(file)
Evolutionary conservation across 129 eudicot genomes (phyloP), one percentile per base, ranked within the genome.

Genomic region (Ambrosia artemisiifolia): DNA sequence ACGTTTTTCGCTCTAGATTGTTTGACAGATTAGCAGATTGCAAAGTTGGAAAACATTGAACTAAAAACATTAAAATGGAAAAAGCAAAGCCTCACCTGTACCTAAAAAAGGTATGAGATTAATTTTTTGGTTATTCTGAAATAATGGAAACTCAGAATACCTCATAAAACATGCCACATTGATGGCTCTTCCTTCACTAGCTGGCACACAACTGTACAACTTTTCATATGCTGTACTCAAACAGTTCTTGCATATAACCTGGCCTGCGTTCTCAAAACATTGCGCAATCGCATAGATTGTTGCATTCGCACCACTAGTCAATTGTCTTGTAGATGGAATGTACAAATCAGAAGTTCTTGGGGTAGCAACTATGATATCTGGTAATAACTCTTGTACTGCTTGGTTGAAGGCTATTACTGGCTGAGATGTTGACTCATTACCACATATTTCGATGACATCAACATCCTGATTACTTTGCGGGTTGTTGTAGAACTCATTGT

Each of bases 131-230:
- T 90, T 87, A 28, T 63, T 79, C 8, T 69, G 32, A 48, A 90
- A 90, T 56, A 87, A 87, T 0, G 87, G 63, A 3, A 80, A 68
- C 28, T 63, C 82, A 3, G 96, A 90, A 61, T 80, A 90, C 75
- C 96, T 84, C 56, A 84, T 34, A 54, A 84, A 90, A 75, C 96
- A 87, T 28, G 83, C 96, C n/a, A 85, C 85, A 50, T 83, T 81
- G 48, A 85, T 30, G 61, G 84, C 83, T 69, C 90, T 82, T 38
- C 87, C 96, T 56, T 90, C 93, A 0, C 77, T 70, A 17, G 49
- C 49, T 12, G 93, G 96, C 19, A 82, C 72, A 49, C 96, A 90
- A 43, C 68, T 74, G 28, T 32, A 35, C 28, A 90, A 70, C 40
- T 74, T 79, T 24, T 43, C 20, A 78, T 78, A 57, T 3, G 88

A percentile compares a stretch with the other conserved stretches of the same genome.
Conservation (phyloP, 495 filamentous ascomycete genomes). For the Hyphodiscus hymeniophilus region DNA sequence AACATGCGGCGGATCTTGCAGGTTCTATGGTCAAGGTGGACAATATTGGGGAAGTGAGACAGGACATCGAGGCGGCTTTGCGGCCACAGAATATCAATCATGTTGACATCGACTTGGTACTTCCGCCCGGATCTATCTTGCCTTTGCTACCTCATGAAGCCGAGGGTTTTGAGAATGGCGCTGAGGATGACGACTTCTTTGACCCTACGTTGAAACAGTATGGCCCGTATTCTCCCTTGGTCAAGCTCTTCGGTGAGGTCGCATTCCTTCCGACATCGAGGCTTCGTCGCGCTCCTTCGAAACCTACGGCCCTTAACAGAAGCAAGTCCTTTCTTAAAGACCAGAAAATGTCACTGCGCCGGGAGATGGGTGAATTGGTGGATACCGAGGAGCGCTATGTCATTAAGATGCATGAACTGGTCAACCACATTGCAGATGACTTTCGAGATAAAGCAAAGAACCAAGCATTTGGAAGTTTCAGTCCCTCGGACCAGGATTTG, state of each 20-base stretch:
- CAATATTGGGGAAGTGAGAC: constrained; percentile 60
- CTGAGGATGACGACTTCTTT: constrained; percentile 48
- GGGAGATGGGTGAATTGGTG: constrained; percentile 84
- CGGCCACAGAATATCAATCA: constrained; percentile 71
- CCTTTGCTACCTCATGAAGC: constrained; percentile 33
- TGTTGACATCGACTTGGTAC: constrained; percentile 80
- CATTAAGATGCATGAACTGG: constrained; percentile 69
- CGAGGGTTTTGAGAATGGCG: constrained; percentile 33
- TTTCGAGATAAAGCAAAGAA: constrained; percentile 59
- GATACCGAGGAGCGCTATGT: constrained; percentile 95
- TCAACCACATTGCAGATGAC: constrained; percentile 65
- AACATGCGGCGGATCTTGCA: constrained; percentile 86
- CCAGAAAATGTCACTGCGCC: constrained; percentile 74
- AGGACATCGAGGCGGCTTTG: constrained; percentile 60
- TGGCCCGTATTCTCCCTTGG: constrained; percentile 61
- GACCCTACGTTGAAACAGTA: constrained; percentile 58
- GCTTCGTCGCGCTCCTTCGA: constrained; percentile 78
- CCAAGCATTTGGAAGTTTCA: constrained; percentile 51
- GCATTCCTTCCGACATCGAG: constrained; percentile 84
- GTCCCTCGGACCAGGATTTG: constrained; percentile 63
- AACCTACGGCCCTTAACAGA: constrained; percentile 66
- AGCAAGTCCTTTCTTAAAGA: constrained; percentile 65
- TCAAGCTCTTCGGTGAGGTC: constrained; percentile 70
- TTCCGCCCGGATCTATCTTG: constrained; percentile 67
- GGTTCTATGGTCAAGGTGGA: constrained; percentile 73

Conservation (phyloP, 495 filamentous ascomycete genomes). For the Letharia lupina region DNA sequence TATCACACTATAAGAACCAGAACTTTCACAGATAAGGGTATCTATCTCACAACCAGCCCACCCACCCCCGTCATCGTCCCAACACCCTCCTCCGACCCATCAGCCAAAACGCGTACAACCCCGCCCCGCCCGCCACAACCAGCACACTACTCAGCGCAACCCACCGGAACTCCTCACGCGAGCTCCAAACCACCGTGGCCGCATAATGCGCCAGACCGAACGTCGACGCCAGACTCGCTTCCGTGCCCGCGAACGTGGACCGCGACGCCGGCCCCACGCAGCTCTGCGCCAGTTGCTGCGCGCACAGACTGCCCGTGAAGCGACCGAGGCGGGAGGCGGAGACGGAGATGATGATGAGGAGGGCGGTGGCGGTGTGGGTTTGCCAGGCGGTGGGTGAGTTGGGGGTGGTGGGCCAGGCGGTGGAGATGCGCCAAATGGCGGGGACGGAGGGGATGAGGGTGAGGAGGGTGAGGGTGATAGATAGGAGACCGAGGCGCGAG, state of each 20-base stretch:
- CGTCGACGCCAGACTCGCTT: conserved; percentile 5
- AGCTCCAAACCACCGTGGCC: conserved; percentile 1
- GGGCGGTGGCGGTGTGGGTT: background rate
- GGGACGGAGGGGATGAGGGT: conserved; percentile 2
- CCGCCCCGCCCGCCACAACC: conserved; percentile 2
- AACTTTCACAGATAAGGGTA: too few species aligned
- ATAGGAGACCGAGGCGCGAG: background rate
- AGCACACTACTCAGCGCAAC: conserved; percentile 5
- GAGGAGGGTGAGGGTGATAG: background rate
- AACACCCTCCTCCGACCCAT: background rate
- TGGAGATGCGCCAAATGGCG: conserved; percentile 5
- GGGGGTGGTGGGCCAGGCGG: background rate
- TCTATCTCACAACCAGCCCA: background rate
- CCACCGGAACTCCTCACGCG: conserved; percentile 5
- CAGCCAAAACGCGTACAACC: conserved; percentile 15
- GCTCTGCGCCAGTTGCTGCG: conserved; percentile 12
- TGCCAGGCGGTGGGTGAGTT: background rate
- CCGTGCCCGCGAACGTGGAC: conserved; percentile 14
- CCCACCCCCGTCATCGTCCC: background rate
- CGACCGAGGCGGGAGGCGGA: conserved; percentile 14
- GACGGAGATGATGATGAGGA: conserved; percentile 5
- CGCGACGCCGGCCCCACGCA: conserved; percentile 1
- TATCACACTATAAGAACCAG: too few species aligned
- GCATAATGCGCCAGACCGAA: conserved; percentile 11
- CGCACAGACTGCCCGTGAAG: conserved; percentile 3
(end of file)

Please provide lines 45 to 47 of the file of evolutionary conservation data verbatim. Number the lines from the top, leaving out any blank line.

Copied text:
- GGGACGGAGGGGATGAGGGT: conserved; percentile 2
- CCGCCCCGCCCGCCACAACC: conserved; percentile 2
- AACTTTCACAGATAAGGGTA: too few species aligned